Hudson Valley Demolition Alert
January 26, 2017
illegal, demolition in early 2015, the 1872 building of the
Brandreth Pill factory was demolished in March of 2016. Several other
Brandreth buildings remain standing, but the neglect and subsequent
demolition of the main factory building is a particularly egregious
example of the disregard for historic architecture of the Hudson Valley.
The Brandreth site was listed on the National Register of Historic Places
as an early example of significant industrial architecture in Westchester
County. The Brandreth factory, last occupied in the 1990s by a maker of
camping equipment, was a especially pleasant sight for passengers on
Metro-North Hudson Line trains, which passed in front of the building.
Belated entry for the Matteawan Company Mill,
what had been Beacon's oldest surviving mill building. The three-story
stone structure, at right, was built ca. 1811 by the Matteawan Company for
the manufacture of cotton textiles. Various textiles, hats, and other
manufactured products were made here through the 1960s. The Three Star
Anodizing Company operated here through the 1970s at least. A train
derailment in 1976 destroyed the mill's stair tower. The brick structure
at left was built in the early 20th century and is undergoing renovations
to luxury loft
apartments. About the time of construction of the Matteawan
mill, similar stone mill buildings were also built in Pleasant Valley and nearby at
Glenham (Fishkill); all have been demolished.
The Poughkeepsie Journal reported this week that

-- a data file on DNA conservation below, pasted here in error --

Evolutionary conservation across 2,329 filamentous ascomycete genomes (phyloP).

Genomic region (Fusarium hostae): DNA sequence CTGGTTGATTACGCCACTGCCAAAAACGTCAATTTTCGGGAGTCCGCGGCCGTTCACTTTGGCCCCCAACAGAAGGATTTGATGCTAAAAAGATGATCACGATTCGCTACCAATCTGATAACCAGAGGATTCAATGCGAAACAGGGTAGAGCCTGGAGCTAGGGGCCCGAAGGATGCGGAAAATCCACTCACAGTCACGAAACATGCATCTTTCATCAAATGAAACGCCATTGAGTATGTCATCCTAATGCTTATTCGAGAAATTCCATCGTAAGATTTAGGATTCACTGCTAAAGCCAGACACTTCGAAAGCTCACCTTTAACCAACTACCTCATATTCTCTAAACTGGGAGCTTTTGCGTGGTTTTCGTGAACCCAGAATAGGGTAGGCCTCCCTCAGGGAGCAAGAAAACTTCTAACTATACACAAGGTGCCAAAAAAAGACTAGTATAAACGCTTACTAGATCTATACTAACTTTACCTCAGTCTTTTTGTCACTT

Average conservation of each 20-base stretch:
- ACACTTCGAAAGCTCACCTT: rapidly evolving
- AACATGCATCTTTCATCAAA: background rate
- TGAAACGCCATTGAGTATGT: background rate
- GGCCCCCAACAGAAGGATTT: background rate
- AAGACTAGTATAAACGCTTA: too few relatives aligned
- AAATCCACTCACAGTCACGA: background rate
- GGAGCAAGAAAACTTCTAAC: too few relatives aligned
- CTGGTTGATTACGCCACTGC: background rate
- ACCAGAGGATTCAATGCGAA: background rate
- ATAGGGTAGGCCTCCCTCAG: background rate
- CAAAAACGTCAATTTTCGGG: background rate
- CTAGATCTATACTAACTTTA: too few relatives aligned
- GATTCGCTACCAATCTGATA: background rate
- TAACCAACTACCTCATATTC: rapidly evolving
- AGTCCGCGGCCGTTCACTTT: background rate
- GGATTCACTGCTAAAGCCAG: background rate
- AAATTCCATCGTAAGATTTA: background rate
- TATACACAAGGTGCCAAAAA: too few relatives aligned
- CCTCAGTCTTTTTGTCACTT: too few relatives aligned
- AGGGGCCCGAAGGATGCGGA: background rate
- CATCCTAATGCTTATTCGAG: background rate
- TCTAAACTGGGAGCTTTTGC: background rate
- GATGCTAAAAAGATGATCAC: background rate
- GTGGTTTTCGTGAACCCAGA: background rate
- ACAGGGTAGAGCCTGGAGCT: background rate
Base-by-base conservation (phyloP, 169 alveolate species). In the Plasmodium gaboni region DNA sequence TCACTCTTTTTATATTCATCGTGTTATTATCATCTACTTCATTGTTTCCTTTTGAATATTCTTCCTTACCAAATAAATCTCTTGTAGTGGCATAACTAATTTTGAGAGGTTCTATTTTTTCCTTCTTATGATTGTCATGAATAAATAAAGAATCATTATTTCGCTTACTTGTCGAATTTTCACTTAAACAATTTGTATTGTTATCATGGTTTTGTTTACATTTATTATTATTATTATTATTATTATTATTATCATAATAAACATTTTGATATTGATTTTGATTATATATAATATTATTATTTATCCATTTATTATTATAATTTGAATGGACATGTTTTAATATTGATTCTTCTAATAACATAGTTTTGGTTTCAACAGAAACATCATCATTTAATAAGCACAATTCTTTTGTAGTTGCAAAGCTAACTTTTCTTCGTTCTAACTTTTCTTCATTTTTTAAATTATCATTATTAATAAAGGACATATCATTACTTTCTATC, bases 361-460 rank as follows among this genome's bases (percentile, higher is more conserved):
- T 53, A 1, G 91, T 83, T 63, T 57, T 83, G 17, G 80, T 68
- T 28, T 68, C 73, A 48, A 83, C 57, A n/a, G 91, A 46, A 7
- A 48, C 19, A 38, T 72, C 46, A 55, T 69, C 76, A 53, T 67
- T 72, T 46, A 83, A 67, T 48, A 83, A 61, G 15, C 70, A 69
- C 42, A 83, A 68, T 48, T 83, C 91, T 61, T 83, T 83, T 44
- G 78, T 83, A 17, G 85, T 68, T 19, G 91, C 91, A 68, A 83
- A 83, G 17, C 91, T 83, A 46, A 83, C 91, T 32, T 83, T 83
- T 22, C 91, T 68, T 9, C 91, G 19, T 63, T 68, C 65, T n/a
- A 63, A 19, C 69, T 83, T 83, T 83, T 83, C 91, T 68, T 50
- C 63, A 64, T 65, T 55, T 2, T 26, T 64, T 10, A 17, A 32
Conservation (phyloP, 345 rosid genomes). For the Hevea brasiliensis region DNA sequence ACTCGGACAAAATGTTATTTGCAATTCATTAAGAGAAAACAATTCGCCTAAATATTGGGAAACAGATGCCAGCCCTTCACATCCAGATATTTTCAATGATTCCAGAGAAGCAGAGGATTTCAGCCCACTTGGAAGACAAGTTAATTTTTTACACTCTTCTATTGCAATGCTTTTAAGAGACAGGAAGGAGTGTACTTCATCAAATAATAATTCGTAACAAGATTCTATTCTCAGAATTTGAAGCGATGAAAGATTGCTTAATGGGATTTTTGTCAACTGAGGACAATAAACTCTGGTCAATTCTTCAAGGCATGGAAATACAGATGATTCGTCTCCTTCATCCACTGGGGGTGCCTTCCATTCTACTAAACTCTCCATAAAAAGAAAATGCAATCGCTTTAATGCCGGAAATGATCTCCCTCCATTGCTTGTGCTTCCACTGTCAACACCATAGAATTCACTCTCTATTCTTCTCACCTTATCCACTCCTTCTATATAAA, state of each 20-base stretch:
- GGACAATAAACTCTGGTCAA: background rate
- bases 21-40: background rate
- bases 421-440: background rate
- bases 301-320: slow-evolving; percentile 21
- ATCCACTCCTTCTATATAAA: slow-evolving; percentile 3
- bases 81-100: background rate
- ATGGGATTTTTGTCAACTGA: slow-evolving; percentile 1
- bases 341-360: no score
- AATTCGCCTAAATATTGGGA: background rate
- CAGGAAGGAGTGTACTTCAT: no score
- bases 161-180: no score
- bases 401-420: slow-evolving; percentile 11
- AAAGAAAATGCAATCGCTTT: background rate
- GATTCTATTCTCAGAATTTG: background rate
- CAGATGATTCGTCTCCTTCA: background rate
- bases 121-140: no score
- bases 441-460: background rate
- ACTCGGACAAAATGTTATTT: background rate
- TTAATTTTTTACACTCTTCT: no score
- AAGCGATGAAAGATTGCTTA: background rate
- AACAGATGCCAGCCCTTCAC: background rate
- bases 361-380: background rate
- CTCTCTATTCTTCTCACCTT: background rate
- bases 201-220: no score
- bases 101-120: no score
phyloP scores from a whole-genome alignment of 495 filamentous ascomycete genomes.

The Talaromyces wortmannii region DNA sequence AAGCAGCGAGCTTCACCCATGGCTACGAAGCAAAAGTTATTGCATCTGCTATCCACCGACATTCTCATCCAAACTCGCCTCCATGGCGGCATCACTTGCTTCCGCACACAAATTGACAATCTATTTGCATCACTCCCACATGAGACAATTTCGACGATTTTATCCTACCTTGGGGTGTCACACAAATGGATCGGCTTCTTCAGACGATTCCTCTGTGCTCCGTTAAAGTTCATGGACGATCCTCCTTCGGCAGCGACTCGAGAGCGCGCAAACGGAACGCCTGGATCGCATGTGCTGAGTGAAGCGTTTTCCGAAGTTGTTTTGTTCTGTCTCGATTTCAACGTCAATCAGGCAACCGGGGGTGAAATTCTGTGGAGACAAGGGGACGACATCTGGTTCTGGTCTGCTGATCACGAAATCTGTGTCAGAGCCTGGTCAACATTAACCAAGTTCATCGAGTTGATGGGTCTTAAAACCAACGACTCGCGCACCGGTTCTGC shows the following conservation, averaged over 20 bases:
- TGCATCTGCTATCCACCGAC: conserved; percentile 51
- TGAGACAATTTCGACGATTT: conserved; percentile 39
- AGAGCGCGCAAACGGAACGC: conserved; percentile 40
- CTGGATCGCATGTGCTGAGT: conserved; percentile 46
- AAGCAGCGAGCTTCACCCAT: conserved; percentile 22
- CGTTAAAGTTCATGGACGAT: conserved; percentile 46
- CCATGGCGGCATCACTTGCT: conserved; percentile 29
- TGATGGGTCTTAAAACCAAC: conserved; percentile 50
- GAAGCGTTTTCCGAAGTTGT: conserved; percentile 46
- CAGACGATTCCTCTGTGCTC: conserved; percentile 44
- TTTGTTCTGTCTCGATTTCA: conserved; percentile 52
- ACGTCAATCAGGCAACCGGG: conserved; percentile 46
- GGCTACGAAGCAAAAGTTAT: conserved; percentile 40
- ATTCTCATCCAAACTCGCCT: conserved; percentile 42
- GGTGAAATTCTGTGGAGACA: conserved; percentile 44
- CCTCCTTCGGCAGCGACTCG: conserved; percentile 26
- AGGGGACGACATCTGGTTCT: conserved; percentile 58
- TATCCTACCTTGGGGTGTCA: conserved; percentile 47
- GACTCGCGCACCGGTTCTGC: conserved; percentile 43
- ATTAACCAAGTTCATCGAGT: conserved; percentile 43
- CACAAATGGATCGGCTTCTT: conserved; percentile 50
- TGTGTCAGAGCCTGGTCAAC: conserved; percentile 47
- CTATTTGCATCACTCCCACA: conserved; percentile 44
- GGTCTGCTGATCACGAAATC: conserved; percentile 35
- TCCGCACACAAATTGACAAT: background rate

the first phase of demolition, for five structures, has begun at the
Hudson River State Hospital property. The first building to come down was
Building #61 (pictured, a staff house), that was damaged by fire in 2010.
The site is very active now with demolition work and remediation work, and
construction of commercial buildings and residential units will occur in
phases over the next 8-10 years. Buildings that are being preserved for
reuse are the administration building (main/central portion of the
Kirkbride building), Director's house, library, amusement hall/theater,
Kingston Mayor Steve Noble has placed a temporary
hold on the planned demolition of the 19th-century Nathaniel Booth House,
located in the Rondout section of Kingston.The house, built of bluestone
from local stone yards, was targeted by the city’s Unsafe Building
Demolition program, which has demolished a number of older, vacant, homes
over the past year or two. Kingston Alderman Brad Will suggested to Noble
that the house be stabilized until a future owner could disassemble the
house and rebuild it elsewhere.
The New York Central and Hudson River Railroad
Maintenance Shop at Harmon (Croton-on-Hudson) is undergoing substantial
demolition and reconstruction. The work will include demolition and replacement of the eastern side of the Harmon Main Shop Building with a two-track, 10-car double-ended Consist Shop; demolition of the Blowshed Building, and demolition of the existing Recycling Center Facility.
The Barracks, once part of the Mohegan Lake Boys
School, a military academy that was located on Lake Mohegan, recently was
demolished. In recent years it was an apartment house known as the London
Apartments. The property is likely slated for commercial redevelopment. A
barn on an adjacent property, formerly the estate of William Bradhurst
Osgood Field, will likely be demolished as well.